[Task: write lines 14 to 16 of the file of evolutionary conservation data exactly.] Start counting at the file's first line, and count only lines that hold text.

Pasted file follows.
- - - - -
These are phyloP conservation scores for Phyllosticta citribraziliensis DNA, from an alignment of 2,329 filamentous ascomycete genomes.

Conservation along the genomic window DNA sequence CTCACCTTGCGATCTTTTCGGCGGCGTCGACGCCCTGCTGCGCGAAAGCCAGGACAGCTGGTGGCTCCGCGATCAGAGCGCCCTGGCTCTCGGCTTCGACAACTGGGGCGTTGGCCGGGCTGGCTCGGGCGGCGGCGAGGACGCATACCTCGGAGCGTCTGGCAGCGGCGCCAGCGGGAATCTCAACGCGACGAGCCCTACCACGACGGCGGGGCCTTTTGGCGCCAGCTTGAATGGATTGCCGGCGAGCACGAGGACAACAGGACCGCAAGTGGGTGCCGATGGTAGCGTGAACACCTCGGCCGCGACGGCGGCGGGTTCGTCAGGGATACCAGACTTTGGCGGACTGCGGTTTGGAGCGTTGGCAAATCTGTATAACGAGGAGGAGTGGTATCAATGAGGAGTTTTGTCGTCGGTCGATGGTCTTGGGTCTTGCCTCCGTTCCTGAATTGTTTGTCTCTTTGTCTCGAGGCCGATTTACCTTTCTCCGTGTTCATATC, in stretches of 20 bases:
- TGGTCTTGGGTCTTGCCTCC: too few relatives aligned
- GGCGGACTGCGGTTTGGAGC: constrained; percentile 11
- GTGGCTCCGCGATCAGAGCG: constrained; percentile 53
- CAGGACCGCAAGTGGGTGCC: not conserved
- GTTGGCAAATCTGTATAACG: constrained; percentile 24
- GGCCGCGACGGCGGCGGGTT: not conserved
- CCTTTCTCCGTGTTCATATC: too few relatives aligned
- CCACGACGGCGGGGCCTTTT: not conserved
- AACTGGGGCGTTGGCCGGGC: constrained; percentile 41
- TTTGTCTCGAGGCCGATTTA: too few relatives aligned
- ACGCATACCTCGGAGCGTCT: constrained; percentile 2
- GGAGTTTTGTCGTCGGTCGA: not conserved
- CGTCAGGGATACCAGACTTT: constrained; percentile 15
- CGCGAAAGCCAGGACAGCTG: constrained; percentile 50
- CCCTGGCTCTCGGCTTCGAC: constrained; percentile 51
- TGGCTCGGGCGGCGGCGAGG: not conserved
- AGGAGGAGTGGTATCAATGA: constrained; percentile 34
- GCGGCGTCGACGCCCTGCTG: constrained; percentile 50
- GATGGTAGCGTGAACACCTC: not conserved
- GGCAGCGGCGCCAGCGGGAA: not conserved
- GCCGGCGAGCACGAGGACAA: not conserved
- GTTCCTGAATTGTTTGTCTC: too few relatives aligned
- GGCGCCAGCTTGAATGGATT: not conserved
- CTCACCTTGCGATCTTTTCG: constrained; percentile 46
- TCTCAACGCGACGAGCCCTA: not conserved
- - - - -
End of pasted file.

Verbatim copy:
- GGAGTTTTGTCGTCGGTCGA: not conserved
- CGTCAGGGATACCAGACTTT: constrained; percentile 15
- CGCGAAAGCCAGGACAGCTG: constrained; percentile 50